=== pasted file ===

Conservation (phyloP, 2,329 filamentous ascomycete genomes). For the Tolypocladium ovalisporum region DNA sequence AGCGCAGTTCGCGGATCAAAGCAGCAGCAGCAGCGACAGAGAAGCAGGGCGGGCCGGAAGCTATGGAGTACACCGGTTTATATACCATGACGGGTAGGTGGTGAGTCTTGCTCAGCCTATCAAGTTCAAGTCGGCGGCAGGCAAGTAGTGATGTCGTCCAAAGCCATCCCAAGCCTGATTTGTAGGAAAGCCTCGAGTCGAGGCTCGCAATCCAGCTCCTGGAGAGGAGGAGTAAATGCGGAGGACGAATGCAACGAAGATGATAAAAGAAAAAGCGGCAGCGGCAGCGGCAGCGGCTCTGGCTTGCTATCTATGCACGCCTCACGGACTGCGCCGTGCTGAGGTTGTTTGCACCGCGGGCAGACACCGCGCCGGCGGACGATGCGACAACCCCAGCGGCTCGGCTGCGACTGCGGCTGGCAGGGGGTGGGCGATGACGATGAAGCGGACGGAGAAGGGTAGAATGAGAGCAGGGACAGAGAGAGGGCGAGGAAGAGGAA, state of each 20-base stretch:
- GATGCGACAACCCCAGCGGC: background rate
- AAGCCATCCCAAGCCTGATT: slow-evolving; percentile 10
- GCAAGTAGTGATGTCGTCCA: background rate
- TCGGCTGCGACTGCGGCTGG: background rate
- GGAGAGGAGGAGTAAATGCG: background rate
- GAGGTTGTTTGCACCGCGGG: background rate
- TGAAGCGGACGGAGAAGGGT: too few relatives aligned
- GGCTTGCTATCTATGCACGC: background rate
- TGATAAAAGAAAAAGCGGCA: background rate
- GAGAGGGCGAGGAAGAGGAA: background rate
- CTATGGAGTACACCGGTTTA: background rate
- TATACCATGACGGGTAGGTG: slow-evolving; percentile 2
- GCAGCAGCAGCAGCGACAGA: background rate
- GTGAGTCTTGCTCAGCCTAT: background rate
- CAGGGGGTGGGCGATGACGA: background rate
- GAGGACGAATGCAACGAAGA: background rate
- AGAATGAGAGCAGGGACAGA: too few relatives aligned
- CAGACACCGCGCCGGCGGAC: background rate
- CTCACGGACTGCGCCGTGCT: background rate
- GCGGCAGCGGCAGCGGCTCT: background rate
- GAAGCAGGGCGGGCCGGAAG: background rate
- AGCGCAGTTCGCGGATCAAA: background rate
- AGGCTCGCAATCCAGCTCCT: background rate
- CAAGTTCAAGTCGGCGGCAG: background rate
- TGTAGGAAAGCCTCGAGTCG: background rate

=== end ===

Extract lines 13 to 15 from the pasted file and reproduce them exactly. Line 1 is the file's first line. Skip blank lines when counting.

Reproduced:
- TATACCATGACGGGTAGGTG: slow-evolving; percentile 2
- GCAGCAGCAGCAGCGACAGA: background rate
- GTGAGTCTTGCTCAGCCTAT: background rate